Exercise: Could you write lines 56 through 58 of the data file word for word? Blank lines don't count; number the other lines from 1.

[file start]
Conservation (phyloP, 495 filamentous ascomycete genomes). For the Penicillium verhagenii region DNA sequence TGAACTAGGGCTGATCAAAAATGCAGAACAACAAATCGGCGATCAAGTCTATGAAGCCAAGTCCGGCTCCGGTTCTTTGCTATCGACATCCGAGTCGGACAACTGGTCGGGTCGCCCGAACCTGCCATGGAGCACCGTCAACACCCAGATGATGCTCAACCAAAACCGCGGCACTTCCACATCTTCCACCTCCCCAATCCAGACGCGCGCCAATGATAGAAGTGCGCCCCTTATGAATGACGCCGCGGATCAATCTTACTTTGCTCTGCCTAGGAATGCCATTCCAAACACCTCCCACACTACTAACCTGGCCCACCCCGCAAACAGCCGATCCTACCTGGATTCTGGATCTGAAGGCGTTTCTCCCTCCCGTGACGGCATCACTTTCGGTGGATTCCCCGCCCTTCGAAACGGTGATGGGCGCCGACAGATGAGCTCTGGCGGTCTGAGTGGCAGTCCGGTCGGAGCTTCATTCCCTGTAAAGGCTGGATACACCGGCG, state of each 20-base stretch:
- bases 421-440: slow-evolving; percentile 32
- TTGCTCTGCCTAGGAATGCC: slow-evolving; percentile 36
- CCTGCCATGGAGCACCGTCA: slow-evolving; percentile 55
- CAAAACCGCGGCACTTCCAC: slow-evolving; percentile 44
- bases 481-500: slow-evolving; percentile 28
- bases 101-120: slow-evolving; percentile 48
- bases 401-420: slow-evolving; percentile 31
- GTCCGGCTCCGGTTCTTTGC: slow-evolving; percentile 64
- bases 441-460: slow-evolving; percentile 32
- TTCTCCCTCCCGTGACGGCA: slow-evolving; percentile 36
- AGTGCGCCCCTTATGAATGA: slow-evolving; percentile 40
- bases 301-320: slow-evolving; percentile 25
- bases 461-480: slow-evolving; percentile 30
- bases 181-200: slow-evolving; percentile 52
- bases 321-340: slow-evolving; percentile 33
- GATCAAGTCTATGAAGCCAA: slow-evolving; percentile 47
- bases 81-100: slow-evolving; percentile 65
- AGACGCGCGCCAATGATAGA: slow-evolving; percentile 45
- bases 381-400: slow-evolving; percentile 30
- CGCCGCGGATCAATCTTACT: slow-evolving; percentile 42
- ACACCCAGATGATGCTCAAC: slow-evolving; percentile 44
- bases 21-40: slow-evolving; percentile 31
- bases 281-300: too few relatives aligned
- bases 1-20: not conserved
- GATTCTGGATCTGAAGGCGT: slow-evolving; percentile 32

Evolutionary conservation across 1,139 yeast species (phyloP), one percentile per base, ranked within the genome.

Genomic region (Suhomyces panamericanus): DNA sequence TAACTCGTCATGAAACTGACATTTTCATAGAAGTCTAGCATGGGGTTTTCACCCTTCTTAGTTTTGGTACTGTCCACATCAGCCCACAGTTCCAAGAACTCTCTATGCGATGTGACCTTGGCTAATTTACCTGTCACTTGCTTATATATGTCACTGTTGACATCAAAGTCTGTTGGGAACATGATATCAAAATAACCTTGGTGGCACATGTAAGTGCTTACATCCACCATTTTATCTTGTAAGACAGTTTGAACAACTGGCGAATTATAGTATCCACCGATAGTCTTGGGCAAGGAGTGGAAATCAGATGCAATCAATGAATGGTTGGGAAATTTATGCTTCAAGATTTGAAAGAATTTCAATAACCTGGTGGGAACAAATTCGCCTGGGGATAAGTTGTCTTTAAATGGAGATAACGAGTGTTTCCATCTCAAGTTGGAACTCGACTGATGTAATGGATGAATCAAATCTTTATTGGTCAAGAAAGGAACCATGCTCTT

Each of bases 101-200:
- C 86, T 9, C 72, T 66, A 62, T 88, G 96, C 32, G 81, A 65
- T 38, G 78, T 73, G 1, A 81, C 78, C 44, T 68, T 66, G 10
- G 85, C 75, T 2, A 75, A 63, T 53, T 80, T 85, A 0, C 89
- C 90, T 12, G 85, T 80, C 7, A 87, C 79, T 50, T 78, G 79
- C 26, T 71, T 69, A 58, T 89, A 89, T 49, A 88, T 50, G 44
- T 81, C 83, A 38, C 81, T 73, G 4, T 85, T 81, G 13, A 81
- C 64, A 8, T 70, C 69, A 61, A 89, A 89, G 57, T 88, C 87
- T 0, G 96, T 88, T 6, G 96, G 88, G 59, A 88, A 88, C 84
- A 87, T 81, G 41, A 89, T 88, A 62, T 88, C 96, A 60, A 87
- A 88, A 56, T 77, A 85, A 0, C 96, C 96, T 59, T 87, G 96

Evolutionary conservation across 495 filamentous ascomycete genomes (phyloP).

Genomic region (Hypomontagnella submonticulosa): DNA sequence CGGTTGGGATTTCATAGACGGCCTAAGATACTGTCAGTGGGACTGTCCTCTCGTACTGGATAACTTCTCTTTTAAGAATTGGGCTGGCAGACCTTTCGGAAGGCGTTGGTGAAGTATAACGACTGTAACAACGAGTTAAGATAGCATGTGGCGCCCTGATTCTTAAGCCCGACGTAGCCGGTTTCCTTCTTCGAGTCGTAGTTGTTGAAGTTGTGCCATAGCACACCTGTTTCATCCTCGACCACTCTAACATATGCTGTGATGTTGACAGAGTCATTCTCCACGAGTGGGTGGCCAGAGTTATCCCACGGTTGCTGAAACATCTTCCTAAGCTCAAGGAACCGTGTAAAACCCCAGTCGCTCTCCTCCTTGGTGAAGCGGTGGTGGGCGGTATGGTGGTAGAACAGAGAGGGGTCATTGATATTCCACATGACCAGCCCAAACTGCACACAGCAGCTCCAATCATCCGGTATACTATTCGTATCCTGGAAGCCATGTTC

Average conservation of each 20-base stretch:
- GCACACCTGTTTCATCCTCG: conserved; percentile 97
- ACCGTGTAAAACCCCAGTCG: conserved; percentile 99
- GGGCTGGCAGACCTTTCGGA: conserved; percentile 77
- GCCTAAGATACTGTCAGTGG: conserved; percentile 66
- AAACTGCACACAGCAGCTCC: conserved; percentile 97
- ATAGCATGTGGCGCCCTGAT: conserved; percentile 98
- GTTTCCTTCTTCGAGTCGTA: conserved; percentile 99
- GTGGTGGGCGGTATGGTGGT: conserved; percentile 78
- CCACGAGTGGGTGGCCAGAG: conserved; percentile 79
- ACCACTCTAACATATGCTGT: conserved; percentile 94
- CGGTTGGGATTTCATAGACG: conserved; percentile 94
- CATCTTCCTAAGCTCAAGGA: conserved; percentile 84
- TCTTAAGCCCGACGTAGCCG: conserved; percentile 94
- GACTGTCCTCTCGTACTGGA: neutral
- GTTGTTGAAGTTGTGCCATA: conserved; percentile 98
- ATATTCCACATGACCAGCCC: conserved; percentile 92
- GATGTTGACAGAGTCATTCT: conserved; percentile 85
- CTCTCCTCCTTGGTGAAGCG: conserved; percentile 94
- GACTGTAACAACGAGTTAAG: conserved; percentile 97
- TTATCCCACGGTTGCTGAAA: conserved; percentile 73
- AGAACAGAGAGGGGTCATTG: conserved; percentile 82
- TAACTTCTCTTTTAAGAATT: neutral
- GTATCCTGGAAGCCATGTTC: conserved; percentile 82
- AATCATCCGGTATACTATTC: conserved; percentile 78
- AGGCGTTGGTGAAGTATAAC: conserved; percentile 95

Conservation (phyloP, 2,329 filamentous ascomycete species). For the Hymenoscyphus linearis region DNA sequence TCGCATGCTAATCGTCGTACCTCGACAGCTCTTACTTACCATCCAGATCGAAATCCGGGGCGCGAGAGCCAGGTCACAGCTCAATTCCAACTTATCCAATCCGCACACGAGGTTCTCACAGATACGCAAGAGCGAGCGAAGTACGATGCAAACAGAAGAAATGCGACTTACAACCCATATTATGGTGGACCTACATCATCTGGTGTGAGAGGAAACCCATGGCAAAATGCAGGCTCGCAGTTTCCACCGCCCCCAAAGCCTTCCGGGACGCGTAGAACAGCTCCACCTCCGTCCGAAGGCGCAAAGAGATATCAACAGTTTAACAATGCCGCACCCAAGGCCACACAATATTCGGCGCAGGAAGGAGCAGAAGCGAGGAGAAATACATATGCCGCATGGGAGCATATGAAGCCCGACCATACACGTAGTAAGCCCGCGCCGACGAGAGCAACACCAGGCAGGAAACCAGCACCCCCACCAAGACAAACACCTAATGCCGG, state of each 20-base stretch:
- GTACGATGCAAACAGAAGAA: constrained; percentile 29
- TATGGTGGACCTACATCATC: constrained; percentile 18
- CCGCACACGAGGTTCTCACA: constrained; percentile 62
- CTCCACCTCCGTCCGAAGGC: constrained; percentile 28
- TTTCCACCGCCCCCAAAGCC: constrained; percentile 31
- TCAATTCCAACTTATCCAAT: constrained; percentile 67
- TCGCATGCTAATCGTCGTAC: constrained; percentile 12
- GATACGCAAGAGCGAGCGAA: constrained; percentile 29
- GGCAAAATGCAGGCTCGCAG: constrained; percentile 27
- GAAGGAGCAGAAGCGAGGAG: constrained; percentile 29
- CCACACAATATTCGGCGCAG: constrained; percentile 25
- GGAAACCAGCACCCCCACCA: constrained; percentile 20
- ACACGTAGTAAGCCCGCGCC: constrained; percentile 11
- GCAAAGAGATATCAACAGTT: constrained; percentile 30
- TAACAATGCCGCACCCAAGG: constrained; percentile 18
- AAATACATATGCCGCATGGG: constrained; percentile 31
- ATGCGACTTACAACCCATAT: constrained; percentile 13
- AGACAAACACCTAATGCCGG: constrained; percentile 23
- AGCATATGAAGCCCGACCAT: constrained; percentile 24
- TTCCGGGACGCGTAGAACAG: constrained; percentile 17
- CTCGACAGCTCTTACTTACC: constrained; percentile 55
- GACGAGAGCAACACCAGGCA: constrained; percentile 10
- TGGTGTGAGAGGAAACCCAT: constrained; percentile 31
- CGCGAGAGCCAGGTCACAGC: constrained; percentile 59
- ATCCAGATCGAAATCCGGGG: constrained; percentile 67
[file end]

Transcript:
- GACTGTCCTCTCGTACTGGA: neutral
- GTTGTTGAAGTTGTGCCATA: conserved; percentile 98
- ATATTCCACATGACCAGCCC: conserved; percentile 92